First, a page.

Anders: On that, how much interaction did you have with Orson Scott Card in conceiving of these designs? Also, Ender’s Game: Battle School is being published concurrently with Ender’s Shadow: Battle School. I imagine there was some interaction between you and Sebastián Fiumara? You have very different style, but there is nonetheless a real continuity in design between the two books.
Ferry: In the beginning Orson was absolutely implicated in the designs. It was a very hand-to-hand talk about how he would like to see visuals and designs and how I could make them as good as the book descriptions were, [while making them] “comicbook functional.” It was a very intense and enjoyable experience. After the adjustment of the first issues everything start to run for itself, so I could talk with Orson several times—not always about the book. I didn’t know that Ender’s Shadow would be published at the same time as Ender’s Game. So my contact with Sebastián was very late. But with Ender’s Game being the principal book it’s obvious that he must have to continue with the designs that we did in our series; of course adding his own vision.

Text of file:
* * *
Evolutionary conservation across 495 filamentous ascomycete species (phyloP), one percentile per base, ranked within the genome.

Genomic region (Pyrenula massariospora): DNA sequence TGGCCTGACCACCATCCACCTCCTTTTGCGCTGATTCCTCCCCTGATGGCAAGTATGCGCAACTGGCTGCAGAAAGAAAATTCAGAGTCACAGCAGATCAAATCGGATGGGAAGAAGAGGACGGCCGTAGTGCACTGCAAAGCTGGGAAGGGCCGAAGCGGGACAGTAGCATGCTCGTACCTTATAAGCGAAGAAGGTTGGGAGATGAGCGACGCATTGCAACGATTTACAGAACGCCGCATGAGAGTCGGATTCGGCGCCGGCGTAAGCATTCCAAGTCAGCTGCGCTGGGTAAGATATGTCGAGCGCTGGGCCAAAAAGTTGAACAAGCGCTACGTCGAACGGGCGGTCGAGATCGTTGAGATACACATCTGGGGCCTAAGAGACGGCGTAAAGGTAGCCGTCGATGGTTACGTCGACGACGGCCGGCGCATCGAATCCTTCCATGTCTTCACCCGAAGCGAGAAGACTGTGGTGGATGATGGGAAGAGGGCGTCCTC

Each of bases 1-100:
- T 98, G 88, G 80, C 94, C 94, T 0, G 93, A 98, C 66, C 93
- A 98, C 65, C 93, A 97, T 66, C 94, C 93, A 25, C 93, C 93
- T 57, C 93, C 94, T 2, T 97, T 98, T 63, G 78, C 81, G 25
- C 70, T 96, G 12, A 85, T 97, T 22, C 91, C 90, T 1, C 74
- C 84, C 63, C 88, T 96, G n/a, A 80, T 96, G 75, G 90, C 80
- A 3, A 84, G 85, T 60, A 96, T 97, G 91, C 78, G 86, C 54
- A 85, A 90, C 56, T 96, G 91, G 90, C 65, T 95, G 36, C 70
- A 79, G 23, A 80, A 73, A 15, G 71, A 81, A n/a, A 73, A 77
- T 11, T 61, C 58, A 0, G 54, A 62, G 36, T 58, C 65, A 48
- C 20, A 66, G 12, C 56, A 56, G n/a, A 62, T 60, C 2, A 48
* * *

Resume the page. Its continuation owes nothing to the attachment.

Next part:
Anders: The scenes in the Battle Room with the various squads engaging are wonderful. In way, all the jointed armor with its smooth, carapace-like components, make the humans look very insectoid. Intentional, given who their opponents are?
Ferry: Well, I just noticed that now! No, the designs of the armor were something that Orson had very clear. Shielding, but at the same time, something that could allow movement. In the book, there are more elements there, but for the comic book we did something more stylized.
Anders: Regarding the book itself, what was your relationship to Ender’s Game before you took the project onboard? Fan, new to the work, etc ?
Ferry: I was and I am very big fan of the book. All of Ender’s saga, although the first two really left a mark on me when I was young. Love it. I have to admit that talking with Orson was a fan-dream come true—and one of the principal motives to be on the project was to make these books in images. A fantastic and incredible experience!